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  August 16, 2007 | Woohoo « Previous | Current | Next » Comments (0) | Archives | About Email lind at

Camping this year distilled some of my thoughts about the made-in-China syndrome, about which I've cartooned a lot of late. Here we were, in one of Ontario's most glorious parks, and people are doing their utmost to buffer themselves from their environment.

The beach was riddled with fold-up chairs, digital cameras, iPods, all manner of blowup toys; campsites were jammed with astro-turf, bright lights, every comfort from home -- all now considered necessary to mediate our experience of nature. We are further domesticating ourselves. We crave the wild because it is an essential part of our psyches, but we are incapable of experiencing it first-hand anymore. We look at nature through a lens. We remove ourselves from warm, flat rocks with chairs.

This is possible, in part, because stuff from China is too cheap, not reflecting the true costs to health, environment and workers, allowing most of us to afford it all. And all this stuff needs to be transported, so larger and larger cars are necessary. These wreck havoc on the very environment we journey there to "experience."

That's the subtext for this cartoon, which presents another Catch-22: A drug that allows us freedom from worry about the environment actually makes global warming worse, creating more reasons to worry.

Gaiagra is fictional (barely). Some readers may not have caught the wordplay on Gaia, the Greek Earth goddess. It also refers to the Gaia hypothesis by James Lovelock that the Earth's biological processes can be considered that of a single, highly complex organism.

I was surprised to discover that Gaiagra hadn't been coined yet. So I purchased You never know.

Toronto readers, don't miss the Toronto Comic Arts Festival on August 18-19. I am sharing a booth with my friend, Guelph-based comic book artist and illustrator Nick Craine. I'll be signing copies of my comic book, Attack of the Same-Sex Sleeper Cells, which will be available at a special low price. So if you're in town, be sure to drop by. I'd love to meet you.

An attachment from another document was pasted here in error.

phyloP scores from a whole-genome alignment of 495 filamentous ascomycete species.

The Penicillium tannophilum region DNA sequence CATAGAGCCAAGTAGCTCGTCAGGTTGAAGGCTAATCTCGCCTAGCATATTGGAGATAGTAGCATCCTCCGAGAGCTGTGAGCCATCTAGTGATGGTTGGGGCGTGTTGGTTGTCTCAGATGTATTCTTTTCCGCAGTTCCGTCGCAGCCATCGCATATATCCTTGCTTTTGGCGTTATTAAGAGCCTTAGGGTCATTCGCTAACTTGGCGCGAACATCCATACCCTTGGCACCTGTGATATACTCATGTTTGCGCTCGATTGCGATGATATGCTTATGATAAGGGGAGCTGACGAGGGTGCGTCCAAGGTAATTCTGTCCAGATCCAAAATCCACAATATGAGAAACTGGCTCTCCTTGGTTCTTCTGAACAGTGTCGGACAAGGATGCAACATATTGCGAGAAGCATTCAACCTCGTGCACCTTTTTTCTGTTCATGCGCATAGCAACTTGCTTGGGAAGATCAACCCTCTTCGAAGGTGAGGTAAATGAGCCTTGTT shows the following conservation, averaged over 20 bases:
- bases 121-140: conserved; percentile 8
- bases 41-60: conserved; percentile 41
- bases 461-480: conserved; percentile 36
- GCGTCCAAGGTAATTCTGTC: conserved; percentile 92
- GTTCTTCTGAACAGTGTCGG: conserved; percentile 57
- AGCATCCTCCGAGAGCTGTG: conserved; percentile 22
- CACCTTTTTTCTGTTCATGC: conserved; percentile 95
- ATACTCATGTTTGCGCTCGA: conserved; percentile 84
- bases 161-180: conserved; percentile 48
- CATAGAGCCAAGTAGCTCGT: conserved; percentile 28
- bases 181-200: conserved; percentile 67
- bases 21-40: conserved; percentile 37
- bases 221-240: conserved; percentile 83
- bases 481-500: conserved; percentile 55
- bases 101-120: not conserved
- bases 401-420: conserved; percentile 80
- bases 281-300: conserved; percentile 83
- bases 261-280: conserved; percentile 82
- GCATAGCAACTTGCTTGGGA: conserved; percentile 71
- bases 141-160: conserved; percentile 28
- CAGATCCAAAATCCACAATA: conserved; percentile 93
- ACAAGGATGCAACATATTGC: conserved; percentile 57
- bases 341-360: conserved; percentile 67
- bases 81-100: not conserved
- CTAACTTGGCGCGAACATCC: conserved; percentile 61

You can see a more extensive portfolio of my work at the blog, including This Bright Future, a distilled and partial continuation of Weltschmerz, Turtle Creek, a daily comic about a turtle and a computer, and Footprint in Mouth, a quarterly cartoon I draw for Alternatives.

Weltschmerz in Print

Weltschmerz ran in Toronto's Eye Weekly from 1997 to 2007. It ran in weekly papers in southwestern Ontario, Ottawa and Edmonton between 1995 and 2008.

Notes on Writing a Comic Strip

I wrote this 17-page, 4 MB PDF document for my workshop at the 2006 Eden Mills Writers' Festival. It details the creation of one strip and gives tips on writing comics.

Politics and Environment

Monbiot | Guardian columnist and Heat author George Monbiot's blog. Not only about global warming, but expect plenty of refutations of the flat-earthers. His writing is witty, incisive and bang-on.

Desmog Blog | An indispensible (and Canadian) resource that "clears the PR pollution that clouds climate science."


Weltschmerz playlist at CBC Radio 3 | Some of the music I listen to while drawing this comic -- independent and Canadian.

This American Life | Radio documentaries that hit the heart, brain and funny bone.

CBC Podcasts | I don't listen to much live radio. Now, podcasts allow me to catch a lot of what I miss. I listen to The Current, Ideas, Spark and Search Engine while inking.


Diesel Sweeties by R Stevens | Witty repartee between guys, girls and robots drawn in a pixelated yet surprisingly versatile style.

Scott Pilgrim Manga-style indie-rock romance by Canadian Bryan Lee O'Malley | The most fun I've had in a comic book in recent memory. Highly recommended.

Dykes to Watch Out For | Alison Bechdel's brilliant weekly strip has been ghettoized because of its gay themes but deserves a wider readership.

Doonesbury | Garry Trudeau is still great after all these years.

Kevin Heuzenga | Enviable drawing style and dry wit. Start with Time Travelling.

Graeme MacKay | The editorial cartoonist for the Hamilton Spectator has a distinctive, addictive drawing style. And he makes me chortle.

Friends and Neighbours

Blog Guelph | Hometown photos and events.

The Narrative | Riveting photoblog. Matt O'Sullivan is at the right place at the right shutter speed.

Breast of Canada | A calendar promoting women's health.

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